On the drive to Petco Park from Los Angeles, Kenley Jansen’s phone rang. It was Charlie Hough, the longtime knuckleballer-turned-mentor that Jansen credits for turning a failed Minor League catcher into an All-Star closer. Jansen then notched career save No. 300, locking down a 6-4 Dodgers win over the Padres.
This has been Jansen’s most difficult season in baseball since the 2009 conversion that rescued his career. Then, one week before the start of the postseason, Jansen got the call from Hough, and it was just what he needed.
“Charlie’s the man who brings happiness to me,” said Jansen, who has 32 saves and a chilled-but-unopened bottle of Dom Perignon teammates presented for his milestone.
“I was almost to the point where I was going to call it quits when they wanted me to start pitching. He gave me the opportunity to have fun. Getting that phone call from him, that was awesome. Just to hear him tell me to go out and have fun. Just to listen to his voice, it was a flashback. Kind of like relaxed me. The man just made me who I am from Day One as a pitcher. I hesitated to call him, but he must have sensed it.” (K Gurnick - MLB.com - Sept 25, 2019)
2020 Improvements: Jansen had his worst season as the Dodgers' closer last year and during the offseason, he did something about it.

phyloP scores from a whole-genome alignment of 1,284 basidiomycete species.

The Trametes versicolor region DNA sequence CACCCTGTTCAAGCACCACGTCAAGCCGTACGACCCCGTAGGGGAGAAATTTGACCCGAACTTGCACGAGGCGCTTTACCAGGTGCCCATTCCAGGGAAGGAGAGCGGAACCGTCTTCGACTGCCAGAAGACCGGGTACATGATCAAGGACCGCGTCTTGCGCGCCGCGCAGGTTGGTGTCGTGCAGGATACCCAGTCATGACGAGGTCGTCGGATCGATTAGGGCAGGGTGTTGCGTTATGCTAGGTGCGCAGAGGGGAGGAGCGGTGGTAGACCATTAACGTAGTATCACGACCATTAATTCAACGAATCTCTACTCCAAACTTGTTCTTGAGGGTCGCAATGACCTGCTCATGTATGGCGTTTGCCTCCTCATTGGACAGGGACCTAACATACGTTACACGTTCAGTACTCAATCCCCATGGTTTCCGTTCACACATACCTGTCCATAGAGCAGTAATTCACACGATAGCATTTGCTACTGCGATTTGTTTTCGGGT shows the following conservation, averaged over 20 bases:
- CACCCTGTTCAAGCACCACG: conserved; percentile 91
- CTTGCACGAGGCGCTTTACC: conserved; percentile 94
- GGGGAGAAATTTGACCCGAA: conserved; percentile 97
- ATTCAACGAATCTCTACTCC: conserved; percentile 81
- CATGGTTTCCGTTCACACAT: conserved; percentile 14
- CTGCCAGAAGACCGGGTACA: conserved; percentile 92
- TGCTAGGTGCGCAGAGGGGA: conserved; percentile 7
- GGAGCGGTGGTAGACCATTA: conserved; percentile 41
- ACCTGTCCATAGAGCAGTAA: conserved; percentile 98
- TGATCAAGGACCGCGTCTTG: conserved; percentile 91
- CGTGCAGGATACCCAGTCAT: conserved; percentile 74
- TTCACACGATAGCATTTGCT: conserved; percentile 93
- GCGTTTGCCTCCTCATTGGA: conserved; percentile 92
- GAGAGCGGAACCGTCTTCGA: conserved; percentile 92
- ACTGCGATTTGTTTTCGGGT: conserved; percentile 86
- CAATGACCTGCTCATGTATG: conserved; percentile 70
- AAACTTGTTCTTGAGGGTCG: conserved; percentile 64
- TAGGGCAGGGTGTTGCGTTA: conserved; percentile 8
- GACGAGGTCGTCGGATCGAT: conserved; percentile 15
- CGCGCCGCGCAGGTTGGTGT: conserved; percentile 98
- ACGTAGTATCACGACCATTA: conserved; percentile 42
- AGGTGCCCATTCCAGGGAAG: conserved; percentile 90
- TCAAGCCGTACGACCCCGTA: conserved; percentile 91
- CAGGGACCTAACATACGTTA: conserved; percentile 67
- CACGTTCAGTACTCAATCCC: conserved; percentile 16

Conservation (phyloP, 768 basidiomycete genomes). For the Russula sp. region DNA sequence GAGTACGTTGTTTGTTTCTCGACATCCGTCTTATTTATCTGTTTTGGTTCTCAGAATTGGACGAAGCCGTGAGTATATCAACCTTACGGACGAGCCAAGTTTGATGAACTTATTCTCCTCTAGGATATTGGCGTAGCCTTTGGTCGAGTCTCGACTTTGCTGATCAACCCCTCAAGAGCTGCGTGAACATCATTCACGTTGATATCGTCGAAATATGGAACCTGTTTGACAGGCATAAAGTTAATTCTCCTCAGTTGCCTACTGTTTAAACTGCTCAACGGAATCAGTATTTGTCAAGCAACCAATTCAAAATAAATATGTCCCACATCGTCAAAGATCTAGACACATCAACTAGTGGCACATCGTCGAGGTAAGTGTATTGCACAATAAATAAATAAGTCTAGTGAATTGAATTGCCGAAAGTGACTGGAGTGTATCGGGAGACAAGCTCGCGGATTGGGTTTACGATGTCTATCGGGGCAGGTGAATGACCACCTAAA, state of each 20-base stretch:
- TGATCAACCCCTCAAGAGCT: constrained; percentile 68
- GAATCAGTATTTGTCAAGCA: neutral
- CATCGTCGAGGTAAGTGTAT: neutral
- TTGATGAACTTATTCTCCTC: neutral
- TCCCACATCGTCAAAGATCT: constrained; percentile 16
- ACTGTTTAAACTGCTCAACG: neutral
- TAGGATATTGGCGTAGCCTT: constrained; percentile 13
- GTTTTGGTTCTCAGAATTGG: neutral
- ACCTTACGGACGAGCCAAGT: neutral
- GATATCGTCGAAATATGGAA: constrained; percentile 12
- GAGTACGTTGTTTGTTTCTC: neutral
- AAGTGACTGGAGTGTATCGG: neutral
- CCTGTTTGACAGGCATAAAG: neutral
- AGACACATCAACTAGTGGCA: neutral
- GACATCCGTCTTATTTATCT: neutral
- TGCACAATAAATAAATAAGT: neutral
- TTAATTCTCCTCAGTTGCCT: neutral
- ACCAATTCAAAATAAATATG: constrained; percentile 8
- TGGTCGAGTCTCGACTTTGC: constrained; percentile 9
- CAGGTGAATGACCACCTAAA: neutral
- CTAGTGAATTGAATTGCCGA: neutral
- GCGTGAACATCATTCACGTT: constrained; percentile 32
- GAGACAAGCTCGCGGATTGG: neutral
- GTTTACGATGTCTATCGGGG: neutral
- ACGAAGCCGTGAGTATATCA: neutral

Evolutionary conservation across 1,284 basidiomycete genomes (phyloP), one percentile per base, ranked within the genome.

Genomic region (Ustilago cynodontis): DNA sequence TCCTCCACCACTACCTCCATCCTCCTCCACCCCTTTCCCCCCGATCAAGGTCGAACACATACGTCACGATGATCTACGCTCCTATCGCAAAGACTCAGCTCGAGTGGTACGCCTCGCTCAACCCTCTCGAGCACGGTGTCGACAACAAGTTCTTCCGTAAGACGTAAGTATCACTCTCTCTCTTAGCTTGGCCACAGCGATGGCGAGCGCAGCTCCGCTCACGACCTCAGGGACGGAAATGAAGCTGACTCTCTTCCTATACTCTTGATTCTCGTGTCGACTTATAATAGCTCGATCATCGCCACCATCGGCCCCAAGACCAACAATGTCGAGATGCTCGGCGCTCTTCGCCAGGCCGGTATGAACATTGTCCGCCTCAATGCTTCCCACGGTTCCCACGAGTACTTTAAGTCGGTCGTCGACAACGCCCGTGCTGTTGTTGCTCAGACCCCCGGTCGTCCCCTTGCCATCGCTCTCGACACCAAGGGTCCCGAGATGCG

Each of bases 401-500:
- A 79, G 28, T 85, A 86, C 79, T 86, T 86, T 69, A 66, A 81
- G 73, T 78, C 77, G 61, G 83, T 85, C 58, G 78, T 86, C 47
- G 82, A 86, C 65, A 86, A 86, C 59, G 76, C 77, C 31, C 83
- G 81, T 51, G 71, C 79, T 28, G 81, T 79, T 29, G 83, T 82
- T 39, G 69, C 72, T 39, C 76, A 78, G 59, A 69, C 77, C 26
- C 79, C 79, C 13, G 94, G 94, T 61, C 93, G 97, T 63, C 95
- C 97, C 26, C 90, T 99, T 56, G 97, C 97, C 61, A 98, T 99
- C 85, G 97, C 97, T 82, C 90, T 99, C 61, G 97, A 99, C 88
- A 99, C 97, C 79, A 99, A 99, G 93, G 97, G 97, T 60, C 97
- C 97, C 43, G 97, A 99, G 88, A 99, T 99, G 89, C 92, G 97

Jansen had his delivery analyzed and adjusted by a data-driven assessment outfit, changed his winter throwing program and reported to Spring Training this week with an upbeat outlook made only brighter by the new player who lockers next to him, Mookie Betts, and the new one across the room, David Price.“I got to accept that I wasn’t at my best, and I’ve got to push through it to become a better pitcher,” said Jansen.
“Figured out some stuff. It went well,” said Jansen of his time at Driveline. “Learned to get back to where I used to be. My delivery changed so much, and you don’t even know that until they put all that stuff on your body and you figure out you lose eight percent on the cutter, eight percent on the rising. They give you exercise to put you back in position to fire the ball again.